Books of 1939 (3): This Nettle Danger, by Sir Philip Gibbs

(See also previous blogs 1-2 in this category (Fiction of 1939).

The title of Gibb’s book, This Nettle Danger, is taken from Neville Chamberlain’s quote from Hotspur’s speech in Henry IV: “Out of this nettle, danger, we pluck this flower, safety,” which the Prime Minister famously uttered at Heston aerodrome before his flight to Munich for talks with Hitler in September 1938.  Gibb’s book, which provides a narrative of events from the Abdication Crisis of 1936 to the Munich Agreement of September 1938, was the first book to be published on these matters in 1939. It was an immediate success. It was included in The Bookseller’s list of best sellers from February until May of 1939, selling over 21,000 copies in the month to February 2nd alone. Whilst George A. Birmingham’s story represent’s the events of 1938 as comic fantasy, Gibbs’s novel is full-blown narrative realism, in fact barely fiction at all in the purest sense of the term.

Gibbs was a popular and widely read author, a respected authority on the contemporary political/diplomatic scene in Europe during the 1930s. He made his name as a journalist and writer before and during the First World War and was knighted for his services in 1920. In politics he was a  Liberal and a League of Nations supporter. Having been an official war correspondent on the Western Front he was aware of the harsh realities of war but was not a pacifist. This Nettle Danger is a vindication of Chamberlain’s diplomacy in 1938 but this emerges gradually towards the end of the book, which provides a balanced and nuanced description of the contradictory viewpoints held during the emerging European crisis of the mid to late 1930s. For that reason alone it is essential reading for anyone interested in the arguments expressed at the time both for and against the policy of Appeasement.

Gibb’s style is  semi-fictional, drawing on his journalistic strengths of insightful, witty and observant reportage. In order to provide a  vehicle for the expression of the various contemporary viewpoints in This Nettle Danger he creates a fictional New York reporter, John Barton, sent by his editor to Britain to report on the crisis both in London and the capitals of Europe.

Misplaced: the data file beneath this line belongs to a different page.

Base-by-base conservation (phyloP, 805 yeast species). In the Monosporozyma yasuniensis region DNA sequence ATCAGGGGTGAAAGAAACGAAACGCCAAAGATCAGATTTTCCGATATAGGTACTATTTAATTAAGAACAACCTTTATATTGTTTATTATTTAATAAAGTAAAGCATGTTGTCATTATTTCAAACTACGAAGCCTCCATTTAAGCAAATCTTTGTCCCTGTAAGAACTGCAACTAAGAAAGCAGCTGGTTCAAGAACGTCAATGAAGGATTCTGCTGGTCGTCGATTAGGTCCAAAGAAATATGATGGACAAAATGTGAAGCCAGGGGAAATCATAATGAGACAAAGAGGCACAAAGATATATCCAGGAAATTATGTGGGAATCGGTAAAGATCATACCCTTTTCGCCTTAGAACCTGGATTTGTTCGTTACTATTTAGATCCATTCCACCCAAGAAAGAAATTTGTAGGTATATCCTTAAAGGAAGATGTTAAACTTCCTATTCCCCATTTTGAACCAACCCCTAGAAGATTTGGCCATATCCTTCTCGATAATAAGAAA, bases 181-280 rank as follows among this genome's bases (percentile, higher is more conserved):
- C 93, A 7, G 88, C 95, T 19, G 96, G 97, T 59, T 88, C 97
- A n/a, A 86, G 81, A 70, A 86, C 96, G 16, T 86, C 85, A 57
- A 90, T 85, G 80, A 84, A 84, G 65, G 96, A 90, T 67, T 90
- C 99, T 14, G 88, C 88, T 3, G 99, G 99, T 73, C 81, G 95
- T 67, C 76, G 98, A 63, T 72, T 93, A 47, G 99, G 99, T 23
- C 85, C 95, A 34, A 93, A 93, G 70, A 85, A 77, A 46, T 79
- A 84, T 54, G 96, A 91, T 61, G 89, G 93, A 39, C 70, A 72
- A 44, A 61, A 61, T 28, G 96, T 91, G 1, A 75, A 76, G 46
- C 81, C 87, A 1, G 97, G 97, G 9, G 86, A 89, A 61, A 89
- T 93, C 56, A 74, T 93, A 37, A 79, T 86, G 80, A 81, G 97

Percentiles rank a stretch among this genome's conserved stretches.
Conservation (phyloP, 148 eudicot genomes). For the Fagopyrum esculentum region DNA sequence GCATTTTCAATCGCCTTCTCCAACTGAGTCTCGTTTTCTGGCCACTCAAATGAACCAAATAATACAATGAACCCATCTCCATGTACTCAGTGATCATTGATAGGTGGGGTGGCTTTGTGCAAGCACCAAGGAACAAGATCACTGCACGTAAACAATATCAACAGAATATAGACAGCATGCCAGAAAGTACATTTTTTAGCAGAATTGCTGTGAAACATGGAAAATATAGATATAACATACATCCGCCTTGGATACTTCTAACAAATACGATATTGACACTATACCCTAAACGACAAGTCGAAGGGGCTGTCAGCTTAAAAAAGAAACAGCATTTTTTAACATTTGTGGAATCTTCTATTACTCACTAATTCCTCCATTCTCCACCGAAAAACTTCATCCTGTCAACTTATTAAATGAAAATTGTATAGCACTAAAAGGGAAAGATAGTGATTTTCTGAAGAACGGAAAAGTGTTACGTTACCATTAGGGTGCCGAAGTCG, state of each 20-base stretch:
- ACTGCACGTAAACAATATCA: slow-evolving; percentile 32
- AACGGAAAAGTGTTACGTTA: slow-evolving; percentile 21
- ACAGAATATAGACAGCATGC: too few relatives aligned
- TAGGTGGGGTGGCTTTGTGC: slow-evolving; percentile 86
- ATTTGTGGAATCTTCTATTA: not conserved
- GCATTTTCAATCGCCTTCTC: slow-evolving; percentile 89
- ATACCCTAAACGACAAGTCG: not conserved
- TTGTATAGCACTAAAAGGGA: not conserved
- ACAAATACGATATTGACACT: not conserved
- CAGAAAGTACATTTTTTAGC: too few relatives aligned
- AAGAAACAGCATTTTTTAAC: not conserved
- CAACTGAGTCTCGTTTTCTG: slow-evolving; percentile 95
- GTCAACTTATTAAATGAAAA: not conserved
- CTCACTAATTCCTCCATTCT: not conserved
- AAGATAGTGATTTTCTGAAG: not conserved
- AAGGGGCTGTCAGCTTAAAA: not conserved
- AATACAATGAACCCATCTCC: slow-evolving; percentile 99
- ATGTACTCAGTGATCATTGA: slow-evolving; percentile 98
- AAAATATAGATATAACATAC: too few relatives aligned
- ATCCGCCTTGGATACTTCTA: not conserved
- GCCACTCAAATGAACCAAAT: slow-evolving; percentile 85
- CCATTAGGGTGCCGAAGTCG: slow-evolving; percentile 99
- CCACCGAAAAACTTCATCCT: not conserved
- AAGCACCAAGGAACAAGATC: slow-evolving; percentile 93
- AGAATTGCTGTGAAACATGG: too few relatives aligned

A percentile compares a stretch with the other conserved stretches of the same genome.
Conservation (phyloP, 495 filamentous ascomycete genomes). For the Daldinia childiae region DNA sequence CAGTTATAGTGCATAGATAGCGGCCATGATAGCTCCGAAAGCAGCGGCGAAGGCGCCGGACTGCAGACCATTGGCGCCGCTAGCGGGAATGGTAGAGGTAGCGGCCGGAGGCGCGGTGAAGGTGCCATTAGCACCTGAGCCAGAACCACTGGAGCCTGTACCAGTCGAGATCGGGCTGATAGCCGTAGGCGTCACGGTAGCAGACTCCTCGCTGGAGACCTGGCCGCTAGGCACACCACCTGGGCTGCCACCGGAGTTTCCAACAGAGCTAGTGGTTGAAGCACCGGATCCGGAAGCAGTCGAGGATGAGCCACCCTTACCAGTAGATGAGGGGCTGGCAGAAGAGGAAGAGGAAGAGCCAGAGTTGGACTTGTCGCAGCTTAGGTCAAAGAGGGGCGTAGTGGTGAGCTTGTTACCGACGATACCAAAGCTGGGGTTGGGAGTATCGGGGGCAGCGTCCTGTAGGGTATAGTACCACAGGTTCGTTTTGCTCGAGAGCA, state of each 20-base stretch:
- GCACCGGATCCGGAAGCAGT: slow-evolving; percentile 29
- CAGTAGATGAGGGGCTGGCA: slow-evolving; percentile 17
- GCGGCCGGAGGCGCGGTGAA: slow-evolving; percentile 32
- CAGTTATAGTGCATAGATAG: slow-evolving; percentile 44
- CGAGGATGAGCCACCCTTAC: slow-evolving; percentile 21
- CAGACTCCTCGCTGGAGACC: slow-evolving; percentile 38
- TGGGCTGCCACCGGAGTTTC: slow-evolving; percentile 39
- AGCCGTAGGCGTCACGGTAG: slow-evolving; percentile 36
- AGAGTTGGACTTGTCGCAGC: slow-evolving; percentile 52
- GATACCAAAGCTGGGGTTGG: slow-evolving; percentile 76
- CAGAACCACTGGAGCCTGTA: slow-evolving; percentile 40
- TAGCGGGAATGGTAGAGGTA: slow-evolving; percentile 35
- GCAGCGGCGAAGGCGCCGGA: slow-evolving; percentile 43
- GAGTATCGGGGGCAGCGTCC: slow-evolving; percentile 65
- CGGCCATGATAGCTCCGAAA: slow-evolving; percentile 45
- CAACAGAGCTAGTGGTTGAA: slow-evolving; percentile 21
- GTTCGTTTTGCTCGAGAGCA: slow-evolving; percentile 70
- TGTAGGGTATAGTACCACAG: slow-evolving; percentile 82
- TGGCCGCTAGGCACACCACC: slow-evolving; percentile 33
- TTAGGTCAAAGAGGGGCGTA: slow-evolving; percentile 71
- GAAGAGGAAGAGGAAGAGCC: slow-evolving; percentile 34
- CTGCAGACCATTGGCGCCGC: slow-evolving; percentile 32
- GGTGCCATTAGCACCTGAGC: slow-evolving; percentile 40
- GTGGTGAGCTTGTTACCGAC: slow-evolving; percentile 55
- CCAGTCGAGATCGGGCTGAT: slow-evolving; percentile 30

Barton’s initial position is that of the idealist who sees the situation in terms of a straight fight between democracy and dictatorship, taking a critical view as he sees it of Britain’s ‘failure’ to support the League of Nations, the principle of collective security and make a stand against the forced treaty revisions of Hitler and Mussolini’s aggression in Africa. However as events unfold he is persuaded by argument and experience of the case for diplomacy and negotiation with the Dictators in the cause of peace. This leads him to endorse both Chamberlain’s motives and his effort to strike a concessionary deal with Hitler over Czecholovakia. However the book ends with a vivid account of the appalling events across Germany, six weeks after the Munich Agreement, when Jewish synagogues, shops and premises were destroyed and Jews subject to systematic violence and intimidation: the infamous ‘Kristallnacht’. This leads Barton to conclude that Appeasement at Munich has only resulted in an armed truce. No permanent deal could be done with ‘barbarism’. War had merely been postponed. The author however refuses to accept that peace may not be maintained even at this late hour, citing the lack of hostility and indeed the widespread evidence of friendship of the German people towards Britain and its people – a recurring theme throughout the book.

Detailed synopsis

In 1936, when rumours of The King’s relationship with Mrs Simpson were just emerging Barton, accompanied by his sister, journeys to England on the passenger liner, the Queen Mary. During the voyage they meet a group of well-connected English people with whom they form lasting friendships, allowing the opportunity for introductions to English society and the development of  romantic sub-plots.  Barton’s friendship with Anne Ede, daughter of a fictional Liberal peer, Lord Stansfield, leads to his invitation for a weekend at their country seat.

During discussion at dinner Barton confronts them directly about the diplomatic situation. There response is to set down the classic pro-appeasement position: England’s unpreparedness for war; the futility and waste of the First World War; rejection of the post-war treaties; the reasonableness of German demands and the need for re-negotiation; recognition that Hitler had done much good in uniting Germany.